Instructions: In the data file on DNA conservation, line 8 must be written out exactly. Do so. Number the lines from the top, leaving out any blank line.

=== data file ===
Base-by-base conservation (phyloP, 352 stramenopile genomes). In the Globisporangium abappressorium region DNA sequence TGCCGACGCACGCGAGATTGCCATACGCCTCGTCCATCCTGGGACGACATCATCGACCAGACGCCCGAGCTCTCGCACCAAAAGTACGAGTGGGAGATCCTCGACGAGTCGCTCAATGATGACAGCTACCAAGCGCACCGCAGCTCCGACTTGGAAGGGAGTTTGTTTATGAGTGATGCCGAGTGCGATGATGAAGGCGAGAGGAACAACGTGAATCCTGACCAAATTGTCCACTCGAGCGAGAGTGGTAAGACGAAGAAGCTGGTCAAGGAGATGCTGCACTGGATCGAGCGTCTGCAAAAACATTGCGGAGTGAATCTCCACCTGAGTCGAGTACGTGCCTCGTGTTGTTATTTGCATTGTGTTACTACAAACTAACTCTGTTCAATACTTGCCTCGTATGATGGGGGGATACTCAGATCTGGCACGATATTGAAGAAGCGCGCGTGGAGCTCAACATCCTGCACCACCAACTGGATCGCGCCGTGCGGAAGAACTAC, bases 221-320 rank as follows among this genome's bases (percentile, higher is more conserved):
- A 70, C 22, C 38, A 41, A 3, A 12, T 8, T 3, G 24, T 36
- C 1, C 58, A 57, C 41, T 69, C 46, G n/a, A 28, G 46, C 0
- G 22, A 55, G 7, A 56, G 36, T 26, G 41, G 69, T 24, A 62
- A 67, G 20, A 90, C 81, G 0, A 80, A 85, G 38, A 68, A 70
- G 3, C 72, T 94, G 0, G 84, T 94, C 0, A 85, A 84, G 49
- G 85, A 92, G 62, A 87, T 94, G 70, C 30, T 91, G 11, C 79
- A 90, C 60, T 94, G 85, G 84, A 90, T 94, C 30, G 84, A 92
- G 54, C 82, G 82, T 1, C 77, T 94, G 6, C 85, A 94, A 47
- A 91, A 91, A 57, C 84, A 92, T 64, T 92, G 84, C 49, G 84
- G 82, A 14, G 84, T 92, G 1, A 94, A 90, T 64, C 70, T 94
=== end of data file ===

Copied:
- A 90, C 60, T 94, G 85, G 84, A 90, T 94, C 30, G 84, A 92